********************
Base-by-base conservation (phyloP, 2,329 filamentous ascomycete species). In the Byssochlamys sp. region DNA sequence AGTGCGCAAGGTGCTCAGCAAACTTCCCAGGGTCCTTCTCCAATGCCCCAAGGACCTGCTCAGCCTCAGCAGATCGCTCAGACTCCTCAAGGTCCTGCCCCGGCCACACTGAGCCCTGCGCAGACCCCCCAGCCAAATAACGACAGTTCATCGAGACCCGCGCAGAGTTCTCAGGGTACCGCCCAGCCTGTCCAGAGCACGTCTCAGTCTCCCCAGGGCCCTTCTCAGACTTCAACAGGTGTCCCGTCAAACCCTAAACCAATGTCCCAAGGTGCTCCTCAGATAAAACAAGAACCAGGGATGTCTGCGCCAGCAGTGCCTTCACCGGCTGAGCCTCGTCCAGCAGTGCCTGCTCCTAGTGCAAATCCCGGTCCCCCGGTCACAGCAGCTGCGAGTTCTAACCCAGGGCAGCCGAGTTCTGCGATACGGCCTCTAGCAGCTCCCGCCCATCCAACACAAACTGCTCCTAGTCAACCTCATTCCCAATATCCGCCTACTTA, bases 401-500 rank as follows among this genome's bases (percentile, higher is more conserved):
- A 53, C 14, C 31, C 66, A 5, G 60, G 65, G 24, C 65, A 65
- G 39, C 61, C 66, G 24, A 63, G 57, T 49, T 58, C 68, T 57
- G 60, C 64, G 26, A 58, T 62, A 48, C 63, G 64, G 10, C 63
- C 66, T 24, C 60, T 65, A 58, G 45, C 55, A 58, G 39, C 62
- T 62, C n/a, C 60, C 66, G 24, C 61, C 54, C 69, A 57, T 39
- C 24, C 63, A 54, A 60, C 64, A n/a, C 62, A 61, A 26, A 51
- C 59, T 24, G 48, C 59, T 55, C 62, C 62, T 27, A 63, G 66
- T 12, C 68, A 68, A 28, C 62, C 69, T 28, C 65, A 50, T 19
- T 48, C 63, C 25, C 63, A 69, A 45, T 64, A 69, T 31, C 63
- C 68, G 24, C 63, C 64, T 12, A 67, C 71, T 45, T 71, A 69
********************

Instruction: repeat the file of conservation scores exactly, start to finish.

Base-by-base conservation (phyloP, 2,329 filamentous ascomycete species). In the Byssochlamys sp. region DNA sequence AGTGCGCAAGGTGCTCAGCAAACTTCCCAGGGTCCTTCTCCAATGCCCCAAGGACCTGCTCAGCCTCAGCAGATCGCTCAGACTCCTCAAGGTCCTGCCCCGGCCACACTGAGCCCTGCGCAGACCCCCCAGCCAAATAACGACAGTTCATCGAGACCCGCGCAGAGTTCTCAGGGTACCGCCCAGCCTGTCCAGAGCACGTCTCAGTCTCCCCAGGGCCCTTCTCAGACTTCAACAGGTGTCCCGTCAAACCCTAAACCAATGTCCCAAGGTGCTCCTCAGATAAAACAAGAACCAGGGATGTCTGCGCCAGCAGTGCCTTCACCGGCTGAGCCTCGTCCAGCAGTGCCTGCTCCTAGTGCAAATCCCGGTCCCCCGGTCACAGCAGCTGCGAGTTCTAACCCAGGGCAGCCGAGTTCTGCGATACGGCCTCTAGCAGCTCCCGCCCATCCAACACAAACTGCTCCTAGTCAACCTCATTCCCAATATCCGCCTACTTA, bases 401-500 rank as follows among this genome's bases (percentile, higher is more conserved):
- A 53, C 14, C 31, C 66, A 5, G 60, G 65, G 24, C 65, A 65
- G 39, C 61, C 66, G 24, A 63, G 57, T 49, T 58, C 68, T 57
- G 60, C 64, G 26, A 58, T 62, A 48, C 63, G 64, G 10, C 63
- C 66, T 24, C 60, T 65, A 58, G 45, C 55, A 58, G 39, C 62
- T 62, C n/a, C 60, C 66, G 24, C 61, C 54, C 69, A 57, T 39
- C 24, C 63, A 54, A 60, C 64, A n/a, C 62, A 61, A 26, A 51
- C 59, T 24, G 48, C 59, T 55, C 62, C 62, T 27, A 63, G 66
- T 12, C 68, A 68, A 28, C 62, C 69, T 28, C 65, A 50, T 19
- T 48, C 63, C 25, C 63, A 69, A 45, T 64, A 69, T 31, C 63
- C 68, G 24, C 63, C 64, T 12, A 67, C 71, T 45, T 71, A 69